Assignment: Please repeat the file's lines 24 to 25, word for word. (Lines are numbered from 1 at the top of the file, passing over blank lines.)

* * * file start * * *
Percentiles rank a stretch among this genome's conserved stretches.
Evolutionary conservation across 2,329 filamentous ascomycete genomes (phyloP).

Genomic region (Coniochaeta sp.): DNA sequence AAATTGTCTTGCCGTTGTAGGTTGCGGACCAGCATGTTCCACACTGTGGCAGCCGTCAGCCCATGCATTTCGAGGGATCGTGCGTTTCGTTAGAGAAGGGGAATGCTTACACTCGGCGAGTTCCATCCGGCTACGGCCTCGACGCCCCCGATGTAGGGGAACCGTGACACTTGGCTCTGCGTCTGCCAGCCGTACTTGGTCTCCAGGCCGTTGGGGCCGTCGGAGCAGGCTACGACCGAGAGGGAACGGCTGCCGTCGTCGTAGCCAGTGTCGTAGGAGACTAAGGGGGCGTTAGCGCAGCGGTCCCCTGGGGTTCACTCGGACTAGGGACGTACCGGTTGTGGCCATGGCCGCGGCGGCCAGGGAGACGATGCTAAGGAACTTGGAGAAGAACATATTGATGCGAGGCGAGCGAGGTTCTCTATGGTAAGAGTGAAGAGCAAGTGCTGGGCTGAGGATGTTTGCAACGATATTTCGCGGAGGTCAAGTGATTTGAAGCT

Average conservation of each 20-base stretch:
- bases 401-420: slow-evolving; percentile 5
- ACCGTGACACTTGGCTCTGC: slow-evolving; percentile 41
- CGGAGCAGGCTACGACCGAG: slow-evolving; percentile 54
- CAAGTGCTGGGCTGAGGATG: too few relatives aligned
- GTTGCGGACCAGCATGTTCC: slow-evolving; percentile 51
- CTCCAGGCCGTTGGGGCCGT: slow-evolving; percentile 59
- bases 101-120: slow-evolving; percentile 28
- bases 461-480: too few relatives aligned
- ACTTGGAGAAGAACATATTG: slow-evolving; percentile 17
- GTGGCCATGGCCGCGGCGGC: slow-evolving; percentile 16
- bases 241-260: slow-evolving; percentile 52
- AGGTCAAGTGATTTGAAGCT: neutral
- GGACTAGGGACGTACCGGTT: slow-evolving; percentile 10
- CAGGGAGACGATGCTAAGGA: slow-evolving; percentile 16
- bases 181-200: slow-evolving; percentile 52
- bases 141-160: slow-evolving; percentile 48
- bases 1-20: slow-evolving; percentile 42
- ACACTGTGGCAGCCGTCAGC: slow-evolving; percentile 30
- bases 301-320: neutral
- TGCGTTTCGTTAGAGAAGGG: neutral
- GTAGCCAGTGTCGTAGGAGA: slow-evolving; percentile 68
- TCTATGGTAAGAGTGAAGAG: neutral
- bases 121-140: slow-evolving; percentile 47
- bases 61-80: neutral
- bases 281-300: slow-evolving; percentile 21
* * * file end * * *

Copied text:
- TGCGTTTCGTTAGAGAAGGG: neutral
- GTAGCCAGTGTCGTAGGAGA: slow-evolving; percentile 68